Tuesday, October 6, 2009


Dark City definitely belongs in the Most Interesting SF Film Category. I have now seen the theatrical version twice and just recently viewed the Director's Cut. I will watch it again for it is one of those few films that rewards multiple viewings.

The overall plot is an intriguing one, but not because it's new or unique. On the contrary, I'll bet that most of you can come up with a number of stories and films that feature the following plot. The main character wakes up in a motel or hotel room and finds a dead body in the bed. The main character frequently has no idea of the identity of the body or at least has no idea of how they came to be sharing the same room. Last night is a blank. The major question is the identity of the killer--is it the main character? In some cases, the main character has complete amnesia and doesn't even know who he or she is.

To heighten the tension and complicate the plot, writers sometimes will throw in a secret group or organization which plays a role in the situation that now needs to be uncovered. The secret group is usually hostile to the main character. The main character then spends the rest of the story, usually one step ahead of the police and this secret group, if there is one, trying to unravel the mystery before being captured or killed, either by the police or by the secret group.

In Dark City, John Murdoch (Rufus Sewell) wakes up or comes to in a hotel room. The other occupant is a dead woman. He gets a phone call from a Doctor Schreber (Kiefer Sutherland) who tells him that the experiment went wrong and he's lost his memory. Moreover, he needs to leave the room immediately because the Others are coming to get him. Murdoch leaves, just ahead of three men who enter the room. They remind me very strongly of Nosferatu, the vampire in the German film which came out in 1922. The three men or two men and a child are dressed in long black leather? coats which reach nearly to the ground and large black hats with wide brims. Their complexion is chalk white. One might guess that these are bad guys that one doesn't want to mess with.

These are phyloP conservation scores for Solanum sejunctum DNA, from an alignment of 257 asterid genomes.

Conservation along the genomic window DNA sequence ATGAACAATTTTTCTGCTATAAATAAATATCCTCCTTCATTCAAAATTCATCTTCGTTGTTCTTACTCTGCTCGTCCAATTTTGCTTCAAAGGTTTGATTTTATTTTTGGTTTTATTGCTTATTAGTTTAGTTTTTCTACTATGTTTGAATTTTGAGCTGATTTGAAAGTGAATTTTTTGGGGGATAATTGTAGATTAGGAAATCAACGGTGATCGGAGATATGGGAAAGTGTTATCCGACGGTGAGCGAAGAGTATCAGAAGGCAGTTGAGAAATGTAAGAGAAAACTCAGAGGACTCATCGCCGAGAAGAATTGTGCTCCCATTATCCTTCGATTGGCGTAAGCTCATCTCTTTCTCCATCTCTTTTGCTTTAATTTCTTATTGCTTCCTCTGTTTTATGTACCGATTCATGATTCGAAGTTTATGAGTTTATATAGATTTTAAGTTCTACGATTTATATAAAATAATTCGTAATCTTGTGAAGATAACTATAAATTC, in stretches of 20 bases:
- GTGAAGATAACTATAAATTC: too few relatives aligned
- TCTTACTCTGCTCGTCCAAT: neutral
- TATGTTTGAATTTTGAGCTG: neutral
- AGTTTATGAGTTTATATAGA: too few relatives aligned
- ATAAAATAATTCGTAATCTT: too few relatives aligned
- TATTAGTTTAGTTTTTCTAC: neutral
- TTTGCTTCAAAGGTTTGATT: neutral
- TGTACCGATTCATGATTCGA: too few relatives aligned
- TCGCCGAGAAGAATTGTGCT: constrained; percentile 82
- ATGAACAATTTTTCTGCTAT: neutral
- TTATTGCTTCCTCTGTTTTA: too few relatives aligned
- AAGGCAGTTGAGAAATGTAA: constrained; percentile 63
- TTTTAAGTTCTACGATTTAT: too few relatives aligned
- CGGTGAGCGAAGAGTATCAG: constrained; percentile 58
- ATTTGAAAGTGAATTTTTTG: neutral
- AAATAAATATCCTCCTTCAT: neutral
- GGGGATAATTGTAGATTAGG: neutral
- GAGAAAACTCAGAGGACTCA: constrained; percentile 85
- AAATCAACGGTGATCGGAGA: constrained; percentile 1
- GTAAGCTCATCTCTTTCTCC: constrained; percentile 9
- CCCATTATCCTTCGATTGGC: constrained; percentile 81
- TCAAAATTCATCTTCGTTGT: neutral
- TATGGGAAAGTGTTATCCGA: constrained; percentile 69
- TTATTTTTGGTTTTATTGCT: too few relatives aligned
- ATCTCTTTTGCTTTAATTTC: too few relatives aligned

Shortly afterwards, the police (William Hurt) appear on the scene, and we learn this is the 5th or 6th prostitute that has been killed this way. There's a serial killer loose, and now they have a suspect--John Murdoch. Murdoch finds his wallet in his coat and learns that he is John Murdoch and that he has a home and a wife (Jennifer Connelly).

Now the game begins. Who is John Murdoch and why did he find himself in a hotel room with a body and with no memory? Who is the doctor who called him? What does his wife know? Who is the group that is after him? In other words, it is a Quest, and the goal of the quest is identity.

The City seems to be set in the 1940s and 50s, with some elements from later periods. It was constructed out of the memories of the inhabitants. Each night, the City changes as some buildings sink down into the ground while others emerge. Some grow larger while others shrink. This is urban renewal on a grand scale.

It is always night for the aliens are bothered by sunlight. There seems to be borrowings here from the vampire myths, especially since the aliens strongly resemble the vampire in the film Nosferatu and fear sunlight. In a sense they can be seen as drinking human memories rather than human blood.

Alex Proyas, the director, has also separated the world of the humans from the aliens' world with lighting. The various colors found in the human world lack intensity or saturation while the lighting in the alien underworld gives everything a bluish-greenish look, in which the aliens in their long black coats and black hats blend in, but their chalk-white complexions almost appear luminous, like some evil phosphorescent fungus that lives solely in the dark. It is the lighting that is most responsible for uncanny look of the film, that and the combination of the 1940s-60s elements present. It's surprising the effect one can get simply by using the old black telephones. Something is wrong somewhere. This is an alien world.